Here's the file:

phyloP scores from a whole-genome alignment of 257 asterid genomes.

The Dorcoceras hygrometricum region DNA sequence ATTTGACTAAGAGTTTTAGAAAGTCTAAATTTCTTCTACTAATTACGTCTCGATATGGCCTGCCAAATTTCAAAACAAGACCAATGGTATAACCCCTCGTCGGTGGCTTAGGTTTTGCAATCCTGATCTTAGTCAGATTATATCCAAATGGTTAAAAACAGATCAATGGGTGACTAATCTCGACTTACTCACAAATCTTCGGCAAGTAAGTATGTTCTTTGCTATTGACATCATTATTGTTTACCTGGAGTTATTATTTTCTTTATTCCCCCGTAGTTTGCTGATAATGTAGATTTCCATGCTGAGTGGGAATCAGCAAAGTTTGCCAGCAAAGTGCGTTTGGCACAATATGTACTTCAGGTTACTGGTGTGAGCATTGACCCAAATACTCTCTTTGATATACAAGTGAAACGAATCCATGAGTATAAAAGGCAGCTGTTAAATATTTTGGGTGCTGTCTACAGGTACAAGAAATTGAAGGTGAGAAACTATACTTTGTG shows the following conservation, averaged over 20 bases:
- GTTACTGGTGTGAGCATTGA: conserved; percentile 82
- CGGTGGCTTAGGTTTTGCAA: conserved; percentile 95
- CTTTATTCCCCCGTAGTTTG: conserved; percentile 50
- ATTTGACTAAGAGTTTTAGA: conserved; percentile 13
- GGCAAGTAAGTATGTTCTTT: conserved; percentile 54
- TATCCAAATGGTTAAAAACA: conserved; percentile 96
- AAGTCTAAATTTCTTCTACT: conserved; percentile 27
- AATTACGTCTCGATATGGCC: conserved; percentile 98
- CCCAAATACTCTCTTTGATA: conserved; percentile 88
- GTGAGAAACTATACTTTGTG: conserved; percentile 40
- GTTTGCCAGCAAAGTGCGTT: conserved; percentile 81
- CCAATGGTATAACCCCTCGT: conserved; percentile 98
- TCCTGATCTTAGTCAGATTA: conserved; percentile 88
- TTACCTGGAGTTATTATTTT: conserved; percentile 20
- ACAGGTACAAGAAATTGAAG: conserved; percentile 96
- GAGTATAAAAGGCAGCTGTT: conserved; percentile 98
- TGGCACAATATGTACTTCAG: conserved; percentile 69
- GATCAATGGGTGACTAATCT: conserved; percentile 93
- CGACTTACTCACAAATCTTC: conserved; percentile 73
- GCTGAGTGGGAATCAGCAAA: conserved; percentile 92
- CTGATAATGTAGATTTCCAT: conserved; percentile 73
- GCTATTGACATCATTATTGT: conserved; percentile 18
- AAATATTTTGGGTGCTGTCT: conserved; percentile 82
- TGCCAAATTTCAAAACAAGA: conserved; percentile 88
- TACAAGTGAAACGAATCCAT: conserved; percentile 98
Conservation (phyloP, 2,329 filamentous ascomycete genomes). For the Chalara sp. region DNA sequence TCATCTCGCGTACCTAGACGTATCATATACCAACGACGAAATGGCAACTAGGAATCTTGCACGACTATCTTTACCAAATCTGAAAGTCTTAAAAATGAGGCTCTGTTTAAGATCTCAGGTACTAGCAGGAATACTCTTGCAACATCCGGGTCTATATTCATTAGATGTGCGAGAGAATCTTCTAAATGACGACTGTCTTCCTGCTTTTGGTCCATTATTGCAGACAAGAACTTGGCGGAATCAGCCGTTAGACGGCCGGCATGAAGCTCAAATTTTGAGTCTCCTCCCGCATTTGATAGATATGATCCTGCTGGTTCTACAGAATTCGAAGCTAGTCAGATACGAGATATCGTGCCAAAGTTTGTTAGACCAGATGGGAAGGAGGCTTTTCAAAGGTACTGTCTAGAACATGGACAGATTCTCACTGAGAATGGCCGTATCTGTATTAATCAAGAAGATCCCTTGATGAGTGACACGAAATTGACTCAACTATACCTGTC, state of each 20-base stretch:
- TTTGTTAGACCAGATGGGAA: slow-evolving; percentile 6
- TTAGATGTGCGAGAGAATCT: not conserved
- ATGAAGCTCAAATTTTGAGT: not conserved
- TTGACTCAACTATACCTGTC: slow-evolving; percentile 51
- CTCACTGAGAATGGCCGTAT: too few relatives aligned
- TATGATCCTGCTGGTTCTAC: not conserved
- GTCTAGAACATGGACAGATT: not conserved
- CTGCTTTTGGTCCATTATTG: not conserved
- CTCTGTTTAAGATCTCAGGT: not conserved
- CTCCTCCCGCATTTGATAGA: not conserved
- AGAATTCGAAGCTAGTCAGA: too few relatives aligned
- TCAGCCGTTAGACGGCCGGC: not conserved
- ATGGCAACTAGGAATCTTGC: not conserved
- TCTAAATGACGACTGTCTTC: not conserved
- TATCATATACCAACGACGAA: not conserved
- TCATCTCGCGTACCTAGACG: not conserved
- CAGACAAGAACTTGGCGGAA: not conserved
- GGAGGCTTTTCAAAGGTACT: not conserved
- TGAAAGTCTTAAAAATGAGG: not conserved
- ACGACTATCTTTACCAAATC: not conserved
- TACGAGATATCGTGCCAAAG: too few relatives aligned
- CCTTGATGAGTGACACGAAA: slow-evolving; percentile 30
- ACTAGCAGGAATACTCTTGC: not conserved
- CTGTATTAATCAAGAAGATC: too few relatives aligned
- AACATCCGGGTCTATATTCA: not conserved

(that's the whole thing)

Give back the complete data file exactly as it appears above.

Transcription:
phyloP scores from a whole-genome alignment of 257 asterid genomes.

The Dorcoceras hygrometricum region DNA sequence ATTTGACTAAGAGTTTTAGAAAGTCTAAATTTCTTCTACTAATTACGTCTCGATATGGCCTGCCAAATTTCAAAACAAGACCAATGGTATAACCCCTCGTCGGTGGCTTAGGTTTTGCAATCCTGATCTTAGTCAGATTATATCCAAATGGTTAAAAACAGATCAATGGGTGACTAATCTCGACTTACTCACAAATCTTCGGCAAGTAAGTATGTTCTTTGCTATTGACATCATTATTGTTTACCTGGAGTTATTATTTTCTTTATTCCCCCGTAGTTTGCTGATAATGTAGATTTCCATGCTGAGTGGGAATCAGCAAAGTTTGCCAGCAAAGTGCGTTTGGCACAATATGTACTTCAGGTTACTGGTGTGAGCATTGACCCAAATACTCTCTTTGATATACAAGTGAAACGAATCCATGAGTATAAAAGGCAGCTGTTAAATATTTTGGGTGCTGTCTACAGGTACAAGAAATTGAAGGTGAGAAACTATACTTTGTG shows the following conservation, averaged over 20 bases:
- GTTACTGGTGTGAGCATTGA: conserved; percentile 82
- CGGTGGCTTAGGTTTTGCAA: conserved; percentile 95
- CTTTATTCCCCCGTAGTTTG: conserved; percentile 50
- ATTTGACTAAGAGTTTTAGA: conserved; percentile 13
- GGCAAGTAAGTATGTTCTTT: conserved; percentile 54
- TATCCAAATGGTTAAAAACA: conserved; percentile 96
- AAGTCTAAATTTCTTCTACT: conserved; percentile 27
- AATTACGTCTCGATATGGCC: conserved; percentile 98
- CCCAAATACTCTCTTTGATA: conserved; percentile 88
- GTGAGAAACTATACTTTGTG: conserved; percentile 40
- GTTTGCCAGCAAAGTGCGTT: conserved; percentile 81
- CCAATGGTATAACCCCTCGT: conserved; percentile 98
- TCCTGATCTTAGTCAGATTA: conserved; percentile 88
- TTACCTGGAGTTATTATTTT: conserved; percentile 20
- ACAGGTACAAGAAATTGAAG: conserved; percentile 96
- GAGTATAAAAGGCAGCTGTT: conserved; percentile 98
- TGGCACAATATGTACTTCAG: conserved; percentile 69
- GATCAATGGGTGACTAATCT: conserved; percentile 93
- CGACTTACTCACAAATCTTC: conserved; percentile 73
- GCTGAGTGGGAATCAGCAAA: conserved; percentile 92
- CTGATAATGTAGATTTCCAT: conserved; percentile 73
- GCTATTGACATCATTATTGT: conserved; percentile 18
- AAATATTTTGGGTGCTGTCT: conserved; percentile 82
- TGCCAAATTTCAAAACAAGA: conserved; percentile 88
- TACAAGTGAAACGAATCCAT: conserved; percentile 98
Conservation (phyloP, 2,329 filamentous ascomycete genomes). For the Chalara sp. region DNA sequence TCATCTCGCGTACCTAGACGTATCATATACCAACGACGAAATGGCAACTAGGAATCTTGCACGACTATCTTTACCAAATCTGAAAGTCTTAAAAATGAGGCTCTGTTTAAGATCTCAGGTACTAGCAGGAATACTCTTGCAACATCCGGGTCTATATTCATTAGATGTGCGAGAGAATCTTCTAAATGACGACTGTCTTCCTGCTTTTGGTCCATTATTGCAGACAAGAACTTGGCGGAATCAGCCGTTAGACGGCCGGCATGAAGCTCAAATTTTGAGTCTCCTCCCGCATTTGATAGATATGATCCTGCTGGTTCTACAGAATTCGAAGCTAGTCAGATACGAGATATCGTGCCAAAGTTTGTTAGACCAGATGGGAAGGAGGCTTTTCAAAGGTACTGTCTAGAACATGGACAGATTCTCACTGAGAATGGCCGTATCTGTATTAATCAAGAAGATCCCTTGATGAGTGACACGAAATTGACTCAACTATACCTGTC, state of each 20-base stretch:
- TTTGTTAGACCAGATGGGAA: slow-evolving; percentile 6
- TTAGATGTGCGAGAGAATCT: not conserved
- ATGAAGCTCAAATTTTGAGT: not conserved
- TTGACTCAACTATACCTGTC: slow-evolving; percentile 51
- CTCACTGAGAATGGCCGTAT: too few relatives aligned
- TATGATCCTGCTGGTTCTAC: not conserved
- GTCTAGAACATGGACAGATT: not conserved
- CTGCTTTTGGTCCATTATTG: not conserved
- CTCTGTTTAAGATCTCAGGT: not conserved
- CTCCTCCCGCATTTGATAGA: not conserved
- AGAATTCGAAGCTAGTCAGA: too few relatives aligned
- TCAGCCGTTAGACGGCCGGC: not conserved
- ATGGCAACTAGGAATCTTGC: not conserved
- TCTAAATGACGACTGTCTTC: not conserved
- TATCATATACCAACGACGAA: not conserved
- TCATCTCGCGTACCTAGACG: not conserved
- CAGACAAGAACTTGGCGGAA: not conserved
- GGAGGCTTTTCAAAGGTACT: not conserved
- TGAAAGTCTTAAAAATGAGG: not conserved
- ACGACTATCTTTACCAAATC: not conserved
- TACGAGATATCGTGCCAAAG: too few relatives aligned
- CCTTGATGAGTGACACGAAA: slow-evolving; percentile 30
- ACTAGCAGGAATACTCTTGC: not conserved
- CTGTATTAATCAAGAAGATC: too few relatives aligned
- AACATCCGGGTCTATATTCA: not conserved